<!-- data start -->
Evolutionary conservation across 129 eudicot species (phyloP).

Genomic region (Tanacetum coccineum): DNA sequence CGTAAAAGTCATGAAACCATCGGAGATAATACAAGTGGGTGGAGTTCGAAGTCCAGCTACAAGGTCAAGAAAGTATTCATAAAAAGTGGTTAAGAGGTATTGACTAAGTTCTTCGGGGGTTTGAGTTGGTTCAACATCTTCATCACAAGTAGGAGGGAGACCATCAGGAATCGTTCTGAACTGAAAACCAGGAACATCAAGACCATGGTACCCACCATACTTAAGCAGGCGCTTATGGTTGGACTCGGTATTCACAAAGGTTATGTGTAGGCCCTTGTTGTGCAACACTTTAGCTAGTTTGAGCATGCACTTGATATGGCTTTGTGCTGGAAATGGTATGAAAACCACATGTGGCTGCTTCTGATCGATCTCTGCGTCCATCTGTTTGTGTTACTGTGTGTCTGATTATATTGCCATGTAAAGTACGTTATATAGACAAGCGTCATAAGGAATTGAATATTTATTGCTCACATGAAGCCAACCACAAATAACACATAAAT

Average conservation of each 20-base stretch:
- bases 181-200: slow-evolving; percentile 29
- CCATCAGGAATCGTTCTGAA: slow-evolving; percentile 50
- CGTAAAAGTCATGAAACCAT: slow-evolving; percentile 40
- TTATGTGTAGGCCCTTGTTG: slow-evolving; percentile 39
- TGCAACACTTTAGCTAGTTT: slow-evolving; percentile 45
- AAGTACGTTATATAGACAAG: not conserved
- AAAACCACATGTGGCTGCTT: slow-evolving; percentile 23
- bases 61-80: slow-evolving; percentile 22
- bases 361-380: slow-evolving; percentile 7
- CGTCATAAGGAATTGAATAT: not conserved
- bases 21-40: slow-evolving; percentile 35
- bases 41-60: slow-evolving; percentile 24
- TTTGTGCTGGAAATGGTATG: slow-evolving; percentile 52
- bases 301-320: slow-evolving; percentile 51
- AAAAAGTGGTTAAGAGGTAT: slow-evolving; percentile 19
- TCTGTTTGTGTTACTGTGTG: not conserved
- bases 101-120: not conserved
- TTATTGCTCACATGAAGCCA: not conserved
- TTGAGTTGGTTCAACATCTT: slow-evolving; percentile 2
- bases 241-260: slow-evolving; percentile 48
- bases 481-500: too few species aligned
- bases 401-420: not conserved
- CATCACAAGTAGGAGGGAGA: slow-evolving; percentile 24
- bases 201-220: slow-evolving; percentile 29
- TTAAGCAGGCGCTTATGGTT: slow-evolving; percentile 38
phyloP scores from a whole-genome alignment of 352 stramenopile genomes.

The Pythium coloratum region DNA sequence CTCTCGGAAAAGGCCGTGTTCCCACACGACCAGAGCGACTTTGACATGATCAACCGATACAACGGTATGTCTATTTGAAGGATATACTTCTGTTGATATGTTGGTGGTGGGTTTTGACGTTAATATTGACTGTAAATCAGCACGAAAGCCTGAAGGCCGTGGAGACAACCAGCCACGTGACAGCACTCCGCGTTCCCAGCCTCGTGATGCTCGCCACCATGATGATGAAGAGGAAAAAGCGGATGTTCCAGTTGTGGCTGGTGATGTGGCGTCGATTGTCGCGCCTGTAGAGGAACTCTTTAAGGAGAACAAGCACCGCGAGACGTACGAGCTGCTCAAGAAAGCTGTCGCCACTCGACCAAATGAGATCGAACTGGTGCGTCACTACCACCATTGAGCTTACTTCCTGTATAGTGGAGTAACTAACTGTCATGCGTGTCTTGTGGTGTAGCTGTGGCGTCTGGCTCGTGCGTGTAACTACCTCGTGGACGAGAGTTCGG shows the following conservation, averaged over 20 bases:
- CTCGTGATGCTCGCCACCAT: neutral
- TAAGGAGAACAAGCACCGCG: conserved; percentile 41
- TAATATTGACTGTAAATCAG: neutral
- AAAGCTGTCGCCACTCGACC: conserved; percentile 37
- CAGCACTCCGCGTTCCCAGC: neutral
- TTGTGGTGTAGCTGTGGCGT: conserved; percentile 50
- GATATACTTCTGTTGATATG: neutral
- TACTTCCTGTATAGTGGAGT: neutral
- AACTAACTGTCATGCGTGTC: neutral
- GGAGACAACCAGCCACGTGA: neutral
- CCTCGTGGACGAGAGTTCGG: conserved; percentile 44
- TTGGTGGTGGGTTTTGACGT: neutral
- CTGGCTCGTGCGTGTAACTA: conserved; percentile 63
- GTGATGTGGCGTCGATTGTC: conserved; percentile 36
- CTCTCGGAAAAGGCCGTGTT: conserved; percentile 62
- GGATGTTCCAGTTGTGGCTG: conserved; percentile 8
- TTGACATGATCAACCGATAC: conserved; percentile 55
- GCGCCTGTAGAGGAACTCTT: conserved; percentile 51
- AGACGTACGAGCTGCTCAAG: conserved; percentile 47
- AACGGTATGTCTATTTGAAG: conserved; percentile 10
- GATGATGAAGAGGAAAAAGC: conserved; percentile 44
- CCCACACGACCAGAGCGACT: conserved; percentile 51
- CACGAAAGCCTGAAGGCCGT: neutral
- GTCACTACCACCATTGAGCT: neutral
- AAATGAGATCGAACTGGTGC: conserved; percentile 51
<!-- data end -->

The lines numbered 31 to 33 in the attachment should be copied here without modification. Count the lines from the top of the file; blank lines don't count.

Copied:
- CTCGTGATGCTCGCCACCAT: neutral
- TAAGGAGAACAAGCACCGCG: conserved; percentile 41
- TAATATTGACTGTAAATCAG: neutral